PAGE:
A basic resume template for crafting powerful bullet points
When preparing your resume, you need to make sure that readers can easily skim your document and pick up key information.
The easiest way to achieve this goal is by outlining each of your work experiences using bullet points.
One of the biggest mistakes people make on their resumes, however, is simply listing the tasks they were responsible for without explaining their accomplishments.
To truly differentiate yourself from applicants with similar backgrounds, you need to go above and beyond the basics.
In this article, we discuss how to craft bullet points that not only describe what you did on a day-to-day basis but also demonstrate the tangible value you bring to an organization.
By structuring your resume’s bullet points as described below, you'll be able to convey your skills and abilities in a much more effective - and believable - way.
As a result, you’ll stand out from other applicants and increase your chances of landing interviews.
Types of bullet points and the ideal amount
On your resume, you want to include a combination of achievement-based and task-based bullet points.
Task-based bullet points
Task-based bullet points describe your skills and what you were mainly responsible for in your position.
Achievement-based bullet points
Achievement-based bullet points, on the other hand, provide concrete examples of the impact you made on the organization you were a part of.
We recommend incorporating as many achievement-based bullet points into your resume as possible, as this structure is the most effective way to truly convey your skills and initiative.
You’ll likely need a few task-based bullet points as well, as they help readers understand the primary function of your role.
Ideal number of bullet points
You should aim to have anywhere from 3-6 bullet points for each position.
Your most recent positions will likely contain the most information, while you may want to stick to the key points for some of your earlier experiences.
The recipe for achievement-based bullet points
Achievement-based bullet points are made up of three components:
1) Main point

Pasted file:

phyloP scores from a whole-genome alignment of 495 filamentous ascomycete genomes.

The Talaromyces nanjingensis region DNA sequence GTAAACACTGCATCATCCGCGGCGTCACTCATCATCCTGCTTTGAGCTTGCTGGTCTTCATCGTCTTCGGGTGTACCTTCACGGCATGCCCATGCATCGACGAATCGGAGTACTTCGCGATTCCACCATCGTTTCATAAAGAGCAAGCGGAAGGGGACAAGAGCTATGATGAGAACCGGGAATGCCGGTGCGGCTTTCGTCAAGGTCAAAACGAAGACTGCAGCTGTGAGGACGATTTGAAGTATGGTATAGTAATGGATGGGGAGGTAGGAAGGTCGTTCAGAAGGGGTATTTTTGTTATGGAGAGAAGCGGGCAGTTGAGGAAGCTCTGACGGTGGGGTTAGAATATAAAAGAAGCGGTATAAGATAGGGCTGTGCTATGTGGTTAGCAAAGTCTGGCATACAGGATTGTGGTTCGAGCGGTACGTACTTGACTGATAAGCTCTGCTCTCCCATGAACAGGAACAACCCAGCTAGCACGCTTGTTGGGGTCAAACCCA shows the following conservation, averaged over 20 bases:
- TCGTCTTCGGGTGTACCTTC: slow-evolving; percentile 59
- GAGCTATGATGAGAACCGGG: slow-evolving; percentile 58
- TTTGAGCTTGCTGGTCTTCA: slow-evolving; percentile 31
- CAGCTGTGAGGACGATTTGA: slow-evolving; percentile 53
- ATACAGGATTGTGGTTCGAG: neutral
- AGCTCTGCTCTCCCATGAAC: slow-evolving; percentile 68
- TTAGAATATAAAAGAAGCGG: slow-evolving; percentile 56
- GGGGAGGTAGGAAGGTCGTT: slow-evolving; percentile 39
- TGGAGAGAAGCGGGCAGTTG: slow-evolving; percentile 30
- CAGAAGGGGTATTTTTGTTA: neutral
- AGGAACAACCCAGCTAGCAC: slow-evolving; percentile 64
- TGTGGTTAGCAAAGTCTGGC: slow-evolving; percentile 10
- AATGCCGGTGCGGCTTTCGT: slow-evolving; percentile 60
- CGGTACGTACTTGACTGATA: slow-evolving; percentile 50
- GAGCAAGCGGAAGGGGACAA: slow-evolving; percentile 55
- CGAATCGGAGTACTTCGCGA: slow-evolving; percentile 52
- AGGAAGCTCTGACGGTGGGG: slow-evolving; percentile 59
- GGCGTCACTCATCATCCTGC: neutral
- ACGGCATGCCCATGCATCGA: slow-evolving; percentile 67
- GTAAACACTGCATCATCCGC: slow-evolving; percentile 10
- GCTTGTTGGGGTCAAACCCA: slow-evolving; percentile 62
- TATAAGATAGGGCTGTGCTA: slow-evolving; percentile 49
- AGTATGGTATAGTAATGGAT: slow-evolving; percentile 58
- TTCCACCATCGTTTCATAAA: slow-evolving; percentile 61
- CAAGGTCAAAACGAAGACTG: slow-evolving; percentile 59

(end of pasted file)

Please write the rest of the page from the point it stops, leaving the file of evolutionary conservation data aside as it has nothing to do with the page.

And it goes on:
By weaving these three components together, you will end up with powerful content that is more convincing and engaging to read.
Keep this simple formula in mind as you continue reading:
Main Point + Example + Explanation
Your main points are the things you did day-to-day.
Main points can include tasks like:
- Recruiting and interviewing candidates
- Making sales calls
- Writing consulting reports
- Analyzing profit and loss statements
- Assisting customers
Your examples take your main point one step further to make them more specific.
In other words, how were the day-to-day tasks you identified specific to your role within the company?
- Recruiting and interviewing candidates for entry-level analyst roles
- Making sales calls to current and potential high-net-worth clients
- Writing consulting reports analyzing the market suitability for new hotels
- Analyzing profit and loss statements for the beverage division on a weekly, monthly, and annual basis
- Assisting customers to determine the right product for them
Your explanation, or elaboration, ties what you were doing into its impact on the company.
What was the purpose of what you were doing?
If a recruiter were to read your bullet point, you want this portion to answer the "so what?" question for them.
- Recruiting and interviewing candidates for entry-level analyst roles, helping expand the department by 20%
- Making sales calls to current and potential high-net-worth clients, consistently exceeding sales goals by 15%
- Writing consulting reports analyzing the market suitability for new hotels resulting in five new properties being added to the company's property portfolio
- Analyzing profit and loss statements for the beverage division on a weekly, monthly, and annual basis to identify any discrepancies, ensure accurate reporting, and determine areas for improvement
- Assisting customers to determine the right product for them, increasing customer loyalty and satisfaction scores from 7.5 to 9.6 over a six-month period
Questions to ask yourself when you hit writer’s block
If you’re starting to write your resume and feel stuck, start by simply making a list of your day-to-day responsibilities.
Then, start asking yourself questions such as the following to help you identify where you can add additional information.
- How many people were you managing? In what context?
- What kinds of analyses did you conduct? How did the company use them?
- How much were you able to sell?
- By how much did you exceed sales targets or performance goals?
- Were you able to automate or make any work processes more efficient? How much time did they save?
- What specific strategies or tools did you use to help you meet your goals?
- Did you prepare any sort of written materials? What kind? Operations manuals? Guides to best practices? Training tools?
- Did you collaborate with any other internal or external departments? How? What resulted from these collaborations?
- In the greater context of your company, how was your work adding value? What decisions did you help drive?
- Did you organize meetings or events? How many? How often?
- Did you represent the company at any external meetings or conferences? At which ones?
- Were you responsible for creating budgets, forecasts, or other types of financial analyses? How accurate were they? How large of a budget were you managing?
- Were you using any industry-specific tools or software programs? To do what?
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